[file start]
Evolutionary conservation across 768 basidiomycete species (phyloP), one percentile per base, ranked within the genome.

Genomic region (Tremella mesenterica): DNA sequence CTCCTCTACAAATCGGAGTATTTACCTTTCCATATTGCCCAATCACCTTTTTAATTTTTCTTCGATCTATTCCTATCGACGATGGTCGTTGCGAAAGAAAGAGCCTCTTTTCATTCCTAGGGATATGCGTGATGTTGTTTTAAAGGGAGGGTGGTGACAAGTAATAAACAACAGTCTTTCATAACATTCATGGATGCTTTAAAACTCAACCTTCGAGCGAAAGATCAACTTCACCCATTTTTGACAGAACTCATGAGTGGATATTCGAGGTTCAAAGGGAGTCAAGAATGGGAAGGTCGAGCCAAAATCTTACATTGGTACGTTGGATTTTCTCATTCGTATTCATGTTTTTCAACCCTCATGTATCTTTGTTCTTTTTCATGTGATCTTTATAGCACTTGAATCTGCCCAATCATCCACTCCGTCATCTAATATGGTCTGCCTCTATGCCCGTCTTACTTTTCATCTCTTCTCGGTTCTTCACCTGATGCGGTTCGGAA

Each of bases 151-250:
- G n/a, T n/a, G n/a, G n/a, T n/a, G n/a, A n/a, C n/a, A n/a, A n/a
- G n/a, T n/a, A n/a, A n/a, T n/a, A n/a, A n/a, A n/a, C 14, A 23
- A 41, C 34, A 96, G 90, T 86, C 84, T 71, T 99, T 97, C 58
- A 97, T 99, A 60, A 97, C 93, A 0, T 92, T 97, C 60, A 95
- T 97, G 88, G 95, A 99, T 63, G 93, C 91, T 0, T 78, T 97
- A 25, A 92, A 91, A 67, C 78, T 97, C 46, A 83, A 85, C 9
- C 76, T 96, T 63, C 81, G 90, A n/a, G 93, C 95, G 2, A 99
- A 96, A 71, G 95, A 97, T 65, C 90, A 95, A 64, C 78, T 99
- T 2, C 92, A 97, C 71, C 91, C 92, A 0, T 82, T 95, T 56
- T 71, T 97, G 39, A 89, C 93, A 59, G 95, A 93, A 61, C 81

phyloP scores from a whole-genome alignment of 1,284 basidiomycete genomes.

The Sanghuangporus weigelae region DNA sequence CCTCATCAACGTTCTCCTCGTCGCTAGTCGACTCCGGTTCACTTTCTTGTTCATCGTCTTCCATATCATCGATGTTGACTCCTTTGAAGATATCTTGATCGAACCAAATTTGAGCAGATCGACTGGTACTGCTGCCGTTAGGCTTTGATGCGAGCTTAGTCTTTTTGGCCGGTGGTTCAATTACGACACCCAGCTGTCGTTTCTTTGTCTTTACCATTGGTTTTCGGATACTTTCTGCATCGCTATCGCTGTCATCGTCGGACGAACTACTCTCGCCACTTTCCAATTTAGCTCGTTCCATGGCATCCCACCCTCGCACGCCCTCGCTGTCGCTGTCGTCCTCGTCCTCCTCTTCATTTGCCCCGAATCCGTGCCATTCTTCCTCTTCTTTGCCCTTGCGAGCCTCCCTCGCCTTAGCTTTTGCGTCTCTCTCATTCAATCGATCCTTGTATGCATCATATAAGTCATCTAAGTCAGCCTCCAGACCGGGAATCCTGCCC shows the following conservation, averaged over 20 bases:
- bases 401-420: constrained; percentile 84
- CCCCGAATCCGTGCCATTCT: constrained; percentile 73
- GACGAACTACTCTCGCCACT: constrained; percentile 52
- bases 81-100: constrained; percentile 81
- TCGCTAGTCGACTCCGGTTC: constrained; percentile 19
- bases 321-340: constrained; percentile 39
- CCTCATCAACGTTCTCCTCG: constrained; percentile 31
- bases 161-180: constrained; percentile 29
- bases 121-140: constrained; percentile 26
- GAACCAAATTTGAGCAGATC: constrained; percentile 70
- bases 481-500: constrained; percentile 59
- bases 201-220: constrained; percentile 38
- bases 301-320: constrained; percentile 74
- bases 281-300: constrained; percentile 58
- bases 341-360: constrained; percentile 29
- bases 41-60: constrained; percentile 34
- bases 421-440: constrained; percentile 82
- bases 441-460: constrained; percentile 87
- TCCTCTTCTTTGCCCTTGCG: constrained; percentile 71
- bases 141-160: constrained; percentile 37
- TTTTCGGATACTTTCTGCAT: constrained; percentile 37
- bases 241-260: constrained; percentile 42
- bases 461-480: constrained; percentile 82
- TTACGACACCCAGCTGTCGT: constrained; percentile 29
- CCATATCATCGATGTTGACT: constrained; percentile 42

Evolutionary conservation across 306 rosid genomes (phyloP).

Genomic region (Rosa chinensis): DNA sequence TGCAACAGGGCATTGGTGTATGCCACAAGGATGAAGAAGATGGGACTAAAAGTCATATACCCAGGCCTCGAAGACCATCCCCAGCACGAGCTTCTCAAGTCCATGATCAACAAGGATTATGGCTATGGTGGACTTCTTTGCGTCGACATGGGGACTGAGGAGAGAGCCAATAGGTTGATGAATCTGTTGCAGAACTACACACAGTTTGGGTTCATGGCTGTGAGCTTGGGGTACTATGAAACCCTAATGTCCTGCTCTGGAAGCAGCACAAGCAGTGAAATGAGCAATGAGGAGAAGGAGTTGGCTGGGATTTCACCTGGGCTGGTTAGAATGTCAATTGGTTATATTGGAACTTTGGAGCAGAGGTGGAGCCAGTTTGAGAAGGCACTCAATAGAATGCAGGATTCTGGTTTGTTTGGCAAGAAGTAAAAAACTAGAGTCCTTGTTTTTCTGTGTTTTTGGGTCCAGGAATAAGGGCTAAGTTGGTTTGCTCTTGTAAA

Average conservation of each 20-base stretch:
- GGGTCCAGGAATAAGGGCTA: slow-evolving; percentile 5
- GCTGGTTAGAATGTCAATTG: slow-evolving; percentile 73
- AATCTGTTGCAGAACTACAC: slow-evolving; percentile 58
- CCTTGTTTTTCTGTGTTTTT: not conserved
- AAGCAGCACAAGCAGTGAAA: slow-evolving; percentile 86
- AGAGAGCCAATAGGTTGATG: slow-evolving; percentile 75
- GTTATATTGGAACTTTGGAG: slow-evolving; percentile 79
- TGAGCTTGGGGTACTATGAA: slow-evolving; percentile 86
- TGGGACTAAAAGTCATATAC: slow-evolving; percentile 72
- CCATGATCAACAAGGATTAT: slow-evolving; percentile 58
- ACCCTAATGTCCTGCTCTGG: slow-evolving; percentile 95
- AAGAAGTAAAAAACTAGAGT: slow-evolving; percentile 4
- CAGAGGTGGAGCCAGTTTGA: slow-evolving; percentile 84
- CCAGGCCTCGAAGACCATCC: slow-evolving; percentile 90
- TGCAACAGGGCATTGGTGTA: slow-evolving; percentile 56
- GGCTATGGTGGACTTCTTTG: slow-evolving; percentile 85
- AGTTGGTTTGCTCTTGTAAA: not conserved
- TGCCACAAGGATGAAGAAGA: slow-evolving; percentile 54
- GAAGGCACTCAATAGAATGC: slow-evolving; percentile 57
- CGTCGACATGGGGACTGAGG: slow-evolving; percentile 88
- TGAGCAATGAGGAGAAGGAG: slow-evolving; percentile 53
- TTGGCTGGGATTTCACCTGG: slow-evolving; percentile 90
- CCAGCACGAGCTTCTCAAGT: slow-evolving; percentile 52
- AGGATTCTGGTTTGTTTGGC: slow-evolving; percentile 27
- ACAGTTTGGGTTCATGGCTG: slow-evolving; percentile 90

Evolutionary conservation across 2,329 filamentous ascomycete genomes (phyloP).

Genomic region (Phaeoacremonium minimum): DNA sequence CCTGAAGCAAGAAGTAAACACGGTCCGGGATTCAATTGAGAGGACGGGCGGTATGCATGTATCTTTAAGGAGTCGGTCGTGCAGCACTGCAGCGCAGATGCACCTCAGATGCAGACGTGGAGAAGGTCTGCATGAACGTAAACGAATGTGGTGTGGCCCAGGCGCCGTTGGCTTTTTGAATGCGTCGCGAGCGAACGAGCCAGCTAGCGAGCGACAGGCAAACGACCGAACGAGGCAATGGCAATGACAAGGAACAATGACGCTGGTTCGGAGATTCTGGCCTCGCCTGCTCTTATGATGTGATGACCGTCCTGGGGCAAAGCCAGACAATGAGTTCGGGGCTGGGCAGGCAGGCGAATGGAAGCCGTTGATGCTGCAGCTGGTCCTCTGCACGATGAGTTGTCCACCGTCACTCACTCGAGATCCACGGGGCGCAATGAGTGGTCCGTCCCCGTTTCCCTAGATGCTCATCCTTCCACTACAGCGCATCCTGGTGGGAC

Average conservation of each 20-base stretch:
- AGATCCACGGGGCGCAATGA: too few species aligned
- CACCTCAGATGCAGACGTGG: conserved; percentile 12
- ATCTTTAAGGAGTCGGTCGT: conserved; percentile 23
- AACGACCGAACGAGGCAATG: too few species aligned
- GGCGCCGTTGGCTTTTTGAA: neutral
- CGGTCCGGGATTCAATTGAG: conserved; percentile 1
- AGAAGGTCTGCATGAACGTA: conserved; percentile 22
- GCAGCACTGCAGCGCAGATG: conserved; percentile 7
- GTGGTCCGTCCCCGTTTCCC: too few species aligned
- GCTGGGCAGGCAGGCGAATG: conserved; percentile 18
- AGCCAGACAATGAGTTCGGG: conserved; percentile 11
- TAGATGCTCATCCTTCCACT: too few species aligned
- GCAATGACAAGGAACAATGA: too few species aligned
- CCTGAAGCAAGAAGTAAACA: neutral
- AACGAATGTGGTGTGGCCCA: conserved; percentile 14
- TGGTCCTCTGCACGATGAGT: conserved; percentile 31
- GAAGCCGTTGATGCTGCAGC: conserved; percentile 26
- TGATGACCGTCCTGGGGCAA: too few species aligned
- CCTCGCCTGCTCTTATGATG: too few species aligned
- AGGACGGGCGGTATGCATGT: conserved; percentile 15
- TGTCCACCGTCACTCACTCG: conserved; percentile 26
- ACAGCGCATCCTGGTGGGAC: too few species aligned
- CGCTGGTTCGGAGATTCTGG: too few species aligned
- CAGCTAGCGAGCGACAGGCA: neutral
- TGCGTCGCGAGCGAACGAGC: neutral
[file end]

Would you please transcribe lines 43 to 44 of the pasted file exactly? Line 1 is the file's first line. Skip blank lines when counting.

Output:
Average conservation of each 20-base stretch:
- GGGTCCAGGAATAAGGGCTA: slow-evolving; percentile 5